Thanks, Hannah -I really enjoyed getting to know you a little better after class and hearing about your other blog was very interesting. I hope you keep up with your efforts with the Happiness Project -I think what you’re doing is terrific!

      Reply
  2. aimee

    thank you SO much for coming to speak to our class. i really, truly enjoyed it.

    and thank you for taking the time to look at our blogs before you came to speak…when you said that to us in class, i was really impressed.

    i think you are perfect for what you do, personality and all! hopefully our paths will cross again!

    PS – i’m sorry if i was one of the ones who looked like they were zoning out. i really wasn’t…it’s just the 8AM. thanks for being understanding :)

    aimee bradshaw

    Reply
    1. Eileen (Post author)

      I love that you took the time to comment here, Aimee, and I enjoyed talking with you after class, too. I had such a great time with all of you and I’m happy to hear you had fun like I did.
      Of course I looked at your blogs! It’s the least I could do -and I love to get to know people before I meet them in person -it helps me feel connected -and that’s what I’m paid to do, after all. ;)
      Thanks for the compliment about my job -I still pinch myself that this fell into my lap. It really is terrific and I loved sharing what I’ve learned with all of you.
      And no worries about zoning out! (I don’t remember you being one of the ones who tuned me out, anyway.) Like I said, I remember -and I’m not a highly functioning human when I have to be up and out by 8:00, either. (Just ask my kids!)
      I hope our paths cross again sometime, too, and thanks again for your comment and fun time in your class.

      Reply
  3. BusyDad

    What a great experience. It totally throws me off to think that all the everyday items we take for granted (even EMAIL!) didn’t really exist in any ubiquitous fashion when we were in college. My future self would have just stood there dumbfounded and said “go into the quad and tell as many people who will listen what you had for lunch. That’s the future, kids. Right there.”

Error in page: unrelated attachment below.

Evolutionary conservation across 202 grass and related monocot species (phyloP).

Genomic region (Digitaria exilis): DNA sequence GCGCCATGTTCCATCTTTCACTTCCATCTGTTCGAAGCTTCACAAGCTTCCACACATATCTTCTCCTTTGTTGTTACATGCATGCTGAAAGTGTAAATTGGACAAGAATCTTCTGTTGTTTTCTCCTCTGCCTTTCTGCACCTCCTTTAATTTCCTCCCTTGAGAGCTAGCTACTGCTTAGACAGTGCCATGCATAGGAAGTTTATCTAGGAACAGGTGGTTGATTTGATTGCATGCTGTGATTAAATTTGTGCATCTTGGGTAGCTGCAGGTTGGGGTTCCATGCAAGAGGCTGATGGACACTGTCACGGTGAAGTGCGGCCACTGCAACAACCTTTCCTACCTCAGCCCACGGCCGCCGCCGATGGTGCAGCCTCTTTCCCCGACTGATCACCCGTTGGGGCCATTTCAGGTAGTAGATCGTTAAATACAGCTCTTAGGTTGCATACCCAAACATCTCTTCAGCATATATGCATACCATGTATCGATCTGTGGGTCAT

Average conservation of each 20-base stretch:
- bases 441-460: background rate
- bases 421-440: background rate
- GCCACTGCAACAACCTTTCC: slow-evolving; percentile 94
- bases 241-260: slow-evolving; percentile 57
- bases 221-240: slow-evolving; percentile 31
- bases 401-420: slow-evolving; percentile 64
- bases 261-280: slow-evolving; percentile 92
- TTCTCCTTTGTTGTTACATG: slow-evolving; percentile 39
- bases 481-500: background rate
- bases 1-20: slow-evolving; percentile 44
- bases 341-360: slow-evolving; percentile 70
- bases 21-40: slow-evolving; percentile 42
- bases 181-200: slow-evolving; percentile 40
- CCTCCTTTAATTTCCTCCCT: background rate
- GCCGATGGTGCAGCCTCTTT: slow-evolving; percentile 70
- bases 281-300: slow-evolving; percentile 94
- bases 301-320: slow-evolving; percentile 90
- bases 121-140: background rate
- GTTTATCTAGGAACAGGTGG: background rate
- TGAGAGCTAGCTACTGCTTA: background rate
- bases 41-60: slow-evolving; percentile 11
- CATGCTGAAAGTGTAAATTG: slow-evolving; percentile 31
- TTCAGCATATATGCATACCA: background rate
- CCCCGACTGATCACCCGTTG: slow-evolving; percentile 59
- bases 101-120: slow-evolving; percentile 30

Reply
    1. Eileen (Post author)

      Oh. My. Heck. I should have said this! As usual, you came up with the perfect thing to make them laugh and summed up everything I was talking about. Next time, I’m asking you what I should say. Or I’ll just skype you in for the lecture. And then we can talk about rotary phones. That would really blow our past-me’s minds.
      Thanks for being so supportive of my antics, Jim. You are a fabulous friend!

      Reply
  4. Jen-Eighty MPH Mom

    I’ll bet your talk was inspiring (and funny :)

    I imagine it is hard for today’s students to even fathom a life without email, computers, cell phones, etc. I was just telling my daughter yesterday that when we needed to research something we had to go to the library, or read through encyclopedias (remember when everyone had a set of those big books? They seem so archaic now!).

    Reply
    1. Eileen (Post author)

      It does seem so strange. I tell my kids what research was like when I was in school and they look at me like I’m growing a third eye out of my forhead! (forehead?!?) Anyway, it was a trip going back to Cal Poly. I loved it!

      Reply